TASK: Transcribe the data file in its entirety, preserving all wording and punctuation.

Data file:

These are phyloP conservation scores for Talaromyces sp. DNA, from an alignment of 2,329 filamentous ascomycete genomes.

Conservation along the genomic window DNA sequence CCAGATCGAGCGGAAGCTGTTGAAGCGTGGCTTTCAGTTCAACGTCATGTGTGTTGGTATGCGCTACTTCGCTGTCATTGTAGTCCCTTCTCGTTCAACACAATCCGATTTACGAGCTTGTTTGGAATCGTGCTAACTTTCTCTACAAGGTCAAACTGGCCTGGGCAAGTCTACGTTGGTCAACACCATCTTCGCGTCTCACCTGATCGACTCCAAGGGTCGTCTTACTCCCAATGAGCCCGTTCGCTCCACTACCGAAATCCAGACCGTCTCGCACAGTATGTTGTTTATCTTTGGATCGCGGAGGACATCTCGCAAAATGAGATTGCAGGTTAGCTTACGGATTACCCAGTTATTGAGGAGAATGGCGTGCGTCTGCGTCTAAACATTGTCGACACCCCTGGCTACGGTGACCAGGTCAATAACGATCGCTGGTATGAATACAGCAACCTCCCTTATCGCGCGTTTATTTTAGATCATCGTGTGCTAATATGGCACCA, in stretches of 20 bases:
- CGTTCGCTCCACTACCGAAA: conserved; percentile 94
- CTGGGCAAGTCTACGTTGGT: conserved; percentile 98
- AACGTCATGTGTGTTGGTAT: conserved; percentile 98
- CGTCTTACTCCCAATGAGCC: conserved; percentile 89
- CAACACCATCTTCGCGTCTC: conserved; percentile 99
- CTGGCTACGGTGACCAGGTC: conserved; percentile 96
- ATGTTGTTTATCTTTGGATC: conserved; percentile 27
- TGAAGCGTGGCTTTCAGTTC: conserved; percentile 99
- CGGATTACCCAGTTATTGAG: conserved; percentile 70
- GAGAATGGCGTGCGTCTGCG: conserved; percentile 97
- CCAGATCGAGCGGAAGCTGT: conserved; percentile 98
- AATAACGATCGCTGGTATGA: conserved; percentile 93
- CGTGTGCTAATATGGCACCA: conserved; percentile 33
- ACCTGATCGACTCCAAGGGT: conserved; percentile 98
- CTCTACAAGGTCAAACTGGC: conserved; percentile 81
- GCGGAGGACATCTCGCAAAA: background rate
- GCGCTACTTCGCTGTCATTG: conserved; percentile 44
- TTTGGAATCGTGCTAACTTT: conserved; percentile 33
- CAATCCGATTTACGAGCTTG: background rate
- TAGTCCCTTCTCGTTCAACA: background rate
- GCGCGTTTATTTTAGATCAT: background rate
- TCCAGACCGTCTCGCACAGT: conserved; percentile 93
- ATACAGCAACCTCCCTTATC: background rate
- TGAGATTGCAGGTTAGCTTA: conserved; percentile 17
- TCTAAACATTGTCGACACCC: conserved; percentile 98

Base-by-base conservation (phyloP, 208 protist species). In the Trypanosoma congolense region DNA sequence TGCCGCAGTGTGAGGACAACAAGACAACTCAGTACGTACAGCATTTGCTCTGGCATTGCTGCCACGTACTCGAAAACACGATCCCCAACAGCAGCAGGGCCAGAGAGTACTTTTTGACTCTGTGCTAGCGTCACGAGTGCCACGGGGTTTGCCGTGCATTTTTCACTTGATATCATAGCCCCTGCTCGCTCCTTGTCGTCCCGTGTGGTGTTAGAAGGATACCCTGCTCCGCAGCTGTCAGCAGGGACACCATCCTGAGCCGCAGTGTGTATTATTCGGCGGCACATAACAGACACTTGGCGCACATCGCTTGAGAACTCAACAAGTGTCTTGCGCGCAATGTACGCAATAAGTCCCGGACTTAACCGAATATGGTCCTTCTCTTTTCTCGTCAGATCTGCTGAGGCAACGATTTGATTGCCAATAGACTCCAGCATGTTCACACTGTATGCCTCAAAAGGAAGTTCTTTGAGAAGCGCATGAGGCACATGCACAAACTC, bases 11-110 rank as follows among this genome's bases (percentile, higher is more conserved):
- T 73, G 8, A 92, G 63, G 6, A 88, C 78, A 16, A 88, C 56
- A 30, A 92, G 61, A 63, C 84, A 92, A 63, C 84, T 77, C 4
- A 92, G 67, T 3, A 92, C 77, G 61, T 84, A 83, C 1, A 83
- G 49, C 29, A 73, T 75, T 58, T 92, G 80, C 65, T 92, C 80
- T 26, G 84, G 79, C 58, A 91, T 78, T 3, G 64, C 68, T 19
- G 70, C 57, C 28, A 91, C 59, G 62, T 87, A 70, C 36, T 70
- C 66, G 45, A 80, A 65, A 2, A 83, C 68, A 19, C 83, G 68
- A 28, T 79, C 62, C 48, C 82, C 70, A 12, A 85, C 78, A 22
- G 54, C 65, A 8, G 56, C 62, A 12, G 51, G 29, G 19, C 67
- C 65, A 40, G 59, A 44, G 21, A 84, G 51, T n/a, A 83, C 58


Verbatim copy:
These are phyloP conservation scores for Talaromyces sp. DNA, from an alignment of 2,329 filamentous ascomycete genomes.

Conservation along the genomic window DNA sequence CCAGATCGAGCGGAAGCTGTTGAAGCGTGGCTTTCAGTTCAACGTCATGTGTGTTGGTATGCGCTACTTCGCTGTCATTGTAGTCCCTTCTCGTTCAACACAATCCGATTTACGAGCTTGTTTGGAATCGTGCTAACTTTCTCTACAAGGTCAAACTGGCCTGGGCAAGTCTACGTTGGTCAACACCATCTTCGCGTCTCACCTGATCGACTCCAAGGGTCGTCTTACTCCCAATGAGCCCGTTCGCTCCACTACCGAAATCCAGACCGTCTCGCACAGTATGTTGTTTATCTTTGGATCGCGGAGGACATCTCGCAAAATGAGATTGCAGGTTAGCTTACGGATTACCCAGTTATTGAGGAGAATGGCGTGCGTCTGCGTCTAAACATTGTCGACACCCCTGGCTACGGTGACCAGGTCAATAACGATCGCTGGTATGAATACAGCAACCTCCCTTATCGCGCGTTTATTTTAGATCATCGTGTGCTAATATGGCACCA, in stretches of 20 bases:
- CGTTCGCTCCACTACCGAAA: conserved; percentile 94
- CTGGGCAAGTCTACGTTGGT: conserved; percentile 98
- AACGTCATGTGTGTTGGTAT: conserved; percentile 98
- CGTCTTACTCCCAATGAGCC: conserved; percentile 89
- CAACACCATCTTCGCGTCTC: conserved; percentile 99
- CTGGCTACGGTGACCAGGTC: conserved; percentile 96
- ATGTTGTTTATCTTTGGATC: conserved; percentile 27
- TGAAGCGTGGCTTTCAGTTC: conserved; percentile 99
- CGGATTACCCAGTTATTGAG: conserved; percentile 70
- GAGAATGGCGTGCGTCTGCG: conserved; percentile 97
- CCAGATCGAGCGGAAGCTGT: conserved; percentile 98
- AATAACGATCGCTGGTATGA: conserved; percentile 93
- CGTGTGCTAATATGGCACCA: conserved; percentile 33
- ACCTGATCGACTCCAAGGGT: conserved; percentile 98
- CTCTACAAGGTCAAACTGGC: conserved; percentile 81
- GCGGAGGACATCTCGCAAAA: background rate
- GCGCTACTTCGCTGTCATTG: conserved; percentile 44
- TTTGGAATCGTGCTAACTTT: conserved; percentile 33
- CAATCCGATTTACGAGCTTG: background rate
- TAGTCCCTTCTCGTTCAACA: background rate
- GCGCGTTTATTTTAGATCAT: background rate
- TCCAGACCGTCTCGCACAGT: conserved; percentile 93
- ATACAGCAACCTCCCTTATC: background rate
- TGAGATTGCAGGTTAGCTTA: conserved; percentile 17
- TCTAAACATTGTCGACACCC: conserved; percentile 98

Base-by-base conservation (phyloP, 208 protist species). In the Trypanosoma congolense region DNA sequence TGCCGCAGTGTGAGGACAACAAGACAACTCAGTACGTACAGCATTTGCTCTGGCATTGCTGCCACGTACTCGAAAACACGATCCCCAACAGCAGCAGGGCCAGAGAGTACTTTTTGACTCTGTGCTAGCGTCACGAGTGCCACGGGGTTTGCCGTGCATTTTTCACTTGATATCATAGCCCCTGCTCGCTCCTTGTCGTCCCGTGTGGTGTTAGAAGGATACCCTGCTCCGCAGCTGTCAGCAGGGACACCATCCTGAGCCGCAGTGTGTATTATTCGGCGGCACATAACAGACACTTGGCGCACATCGCTTGAGAACTCAACAAGTGTCTTGCGCGCAATGTACGCAATAAGTCCCGGACTTAACCGAATATGGTCCTTCTCTTTTCTCGTCAGATCTGCTGAGGCAACGATTTGATTGCCAATAGACTCCAGCATGTTCACACTGTATGCCTCAAAAGGAAGTTCTTTGAGAAGCGCATGAGGCACATGCACAAACTC, bases 11-110 rank as follows among this genome's bases (percentile, higher is more conserved):
- T 73, G 8, A 92, G 63, G 6, A 88, C 78, A 16, A 88, C 56
- A 30, A 92, G 61, A 63, C 84, A 92, A 63, C 84, T 77, C 4
- A 92, G 67, T 3, A 92, C 77, G 61, T 84, A 83, C 1, A 83
- G 49, C 29, A 73, T 75, T 58, T 92, G 80, C 65, T 92, C 80
- T 26, G 84, G 79, C 58, A 91, T 78, T 3, G 64, C 68, T 19
- G 70, C 57, C 28, A 91, C 59, G 62, T 87, A 70, C 36, T 70
- C 66, G 45, A 80, A 65, A 2, A 83, C 68, A 19, C 83, G 68
- A 28, T 79, C 62, C 48, C 82, C 70, A 12, A 85, C 78, A 22
- G 54, C 65, A 8, G 56, C 62, A 12, G 51, G 29, G 19, C 67
- C 65, A 40, G 59, A 44, G 21, A 84, G 51, T n/a, A 83, C 58